• Use a hard offer toward the end of the buying process when the prospect is reviewing vendors and about to make a commitment. Retention offers, such as frequency discounts, make sense after the transaction is complete.

• Combine hard and soft offers. Get the best of both worlds by combining the qualifying power of a hard offer with the attraction of a soft offer. As an example, you might offer a free premium (soft) in exchange for a meeting between a customer and a salesperson (hard), and explain that the salesperson will deliver the free premium on arrival.

• Make sure the offer is clear, understandable, and compellingly stated. The way your offer is presented—in both copy and design—impacts its effectiveness.

• Test offers regularly. Your testing criteria must evaluate both the front end (the initial response) and the back end (the conversion to sales). You might find that soft offers convert as well as hard ones, enabling you to increase your results and lower your marketing costs.

• Match the offer to the medium. What works in email or print might not work in the mail or over the phone. In search engine marketing ads, you are limited to just a few words of copy, so the offer must be simple and easy to communicate.

• Calculate the entire cost of making the offer. Include the costs of
purchasing, fulfillment, packing, and shipping for a physical item. Information-based offers can be distributed with zero variable expense, which makes them all the more efficient.

• Experiment with several offers in a single message. The customer can then select the offer most appropriate to his or her stage in the buying process, whether it is a white paper, a seminar, or a sales call.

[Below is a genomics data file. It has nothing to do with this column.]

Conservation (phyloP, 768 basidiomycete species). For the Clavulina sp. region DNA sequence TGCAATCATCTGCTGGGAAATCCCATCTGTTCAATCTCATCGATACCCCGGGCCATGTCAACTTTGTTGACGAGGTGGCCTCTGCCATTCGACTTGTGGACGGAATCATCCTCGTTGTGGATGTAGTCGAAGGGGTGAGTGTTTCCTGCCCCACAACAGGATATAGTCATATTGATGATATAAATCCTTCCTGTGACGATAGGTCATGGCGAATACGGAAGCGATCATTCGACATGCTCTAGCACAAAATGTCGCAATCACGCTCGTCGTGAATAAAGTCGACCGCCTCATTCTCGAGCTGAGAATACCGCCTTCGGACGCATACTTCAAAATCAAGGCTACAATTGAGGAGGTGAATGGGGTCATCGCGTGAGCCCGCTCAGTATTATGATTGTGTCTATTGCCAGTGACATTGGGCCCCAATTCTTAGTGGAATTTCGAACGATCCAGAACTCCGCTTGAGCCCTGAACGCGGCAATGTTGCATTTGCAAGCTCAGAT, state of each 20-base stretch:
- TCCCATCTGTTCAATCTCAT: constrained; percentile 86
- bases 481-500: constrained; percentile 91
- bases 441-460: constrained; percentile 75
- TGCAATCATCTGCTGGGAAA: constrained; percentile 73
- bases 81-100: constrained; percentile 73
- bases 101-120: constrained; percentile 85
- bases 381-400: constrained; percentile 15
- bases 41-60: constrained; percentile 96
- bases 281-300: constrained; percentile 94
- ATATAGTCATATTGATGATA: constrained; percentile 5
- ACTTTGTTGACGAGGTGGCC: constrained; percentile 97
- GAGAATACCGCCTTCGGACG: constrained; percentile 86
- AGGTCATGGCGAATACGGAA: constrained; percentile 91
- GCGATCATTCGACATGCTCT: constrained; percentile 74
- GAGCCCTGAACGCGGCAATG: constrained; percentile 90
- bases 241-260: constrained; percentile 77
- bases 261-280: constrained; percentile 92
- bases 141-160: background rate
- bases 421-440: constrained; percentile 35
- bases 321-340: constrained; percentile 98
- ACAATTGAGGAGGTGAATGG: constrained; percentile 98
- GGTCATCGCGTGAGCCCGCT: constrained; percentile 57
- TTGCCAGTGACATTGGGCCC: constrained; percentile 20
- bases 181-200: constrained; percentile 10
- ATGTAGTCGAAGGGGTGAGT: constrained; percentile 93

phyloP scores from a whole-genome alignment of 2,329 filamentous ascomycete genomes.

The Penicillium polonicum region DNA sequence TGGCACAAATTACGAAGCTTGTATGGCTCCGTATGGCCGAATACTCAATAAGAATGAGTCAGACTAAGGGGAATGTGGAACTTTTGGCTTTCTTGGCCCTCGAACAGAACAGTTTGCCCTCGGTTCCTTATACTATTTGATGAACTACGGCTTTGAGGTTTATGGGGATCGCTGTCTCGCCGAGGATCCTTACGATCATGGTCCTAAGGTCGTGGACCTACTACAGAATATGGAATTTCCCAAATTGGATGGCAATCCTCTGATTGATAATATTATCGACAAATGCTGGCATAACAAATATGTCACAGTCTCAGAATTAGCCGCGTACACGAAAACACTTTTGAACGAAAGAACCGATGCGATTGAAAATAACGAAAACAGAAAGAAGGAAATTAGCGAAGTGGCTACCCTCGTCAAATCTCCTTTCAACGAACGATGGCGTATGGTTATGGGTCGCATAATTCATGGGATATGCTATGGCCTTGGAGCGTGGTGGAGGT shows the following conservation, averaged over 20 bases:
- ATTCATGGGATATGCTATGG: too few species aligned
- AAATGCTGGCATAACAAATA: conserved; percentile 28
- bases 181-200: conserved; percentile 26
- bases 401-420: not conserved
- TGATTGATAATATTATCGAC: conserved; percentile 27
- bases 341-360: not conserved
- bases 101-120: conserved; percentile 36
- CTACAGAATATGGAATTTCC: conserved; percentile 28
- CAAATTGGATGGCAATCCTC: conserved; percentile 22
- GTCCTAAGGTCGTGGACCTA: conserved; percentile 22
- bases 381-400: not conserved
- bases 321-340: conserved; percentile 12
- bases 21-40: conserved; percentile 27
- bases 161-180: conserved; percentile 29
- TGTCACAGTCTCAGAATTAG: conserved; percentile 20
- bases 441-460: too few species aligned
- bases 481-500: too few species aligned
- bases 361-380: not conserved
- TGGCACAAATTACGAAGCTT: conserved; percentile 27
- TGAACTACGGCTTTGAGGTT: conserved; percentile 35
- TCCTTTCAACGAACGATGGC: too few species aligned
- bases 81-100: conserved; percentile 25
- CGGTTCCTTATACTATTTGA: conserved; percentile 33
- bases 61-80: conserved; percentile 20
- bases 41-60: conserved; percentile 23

• Keep the offer appropriate to your industry and your company image. It goes without saying that you should avoid anything in poor taste. But the offer you choose does say something about your firm and its image. Some companies strive to associate themselves with certain levels of dignity or traditionalism, in which case they might select a polo shirt over a t-shirt as a premium. Start-up companies, on the other hand, often want to associate themselves with the latest cool tech gadget when choosing a premium offer.

Don't...

• Don't be afraid to offer a personal benefit. Remember the dual nature of the business buyer, who is both the company representative and the person whose response motivators are as much about his or her own benefit as the company's.

• Don't forget basics from consumer direct marketing. Use guarantees, stress exclusivity, make the offer easy to understand, add urgency, and always test.

• Avoid very soft offers, such as sweepstakes. These can be productive for building a database or when there are other good reasons to widen the net. But for B-to-B lead generation, this type of offer must be used with caution. If you do use a sweepstakes offer, engage a company or agency that specializes in them, so that you are in compliance with all the rules.

• Don't listen to colleagues who argue that you don't need an offer because "the product will sell itself." They're wrong! Use an incentive offer in every lead-generation communication. Without an offer, your response rate will plummet.

Don't ignore industry research on offer performance. The Direct Marketing Association (DMA) publishes data about what's working across the field of consumer and B-to-B direct marketing, so it's a good idea to access that research as part of your thinking process about offer development.

Excerpt from MAXIMIZING LEAD GENERATION. Copyright 2012. Reprinted with permission from Que Publishing, an imprint of Pearson Education, Inc.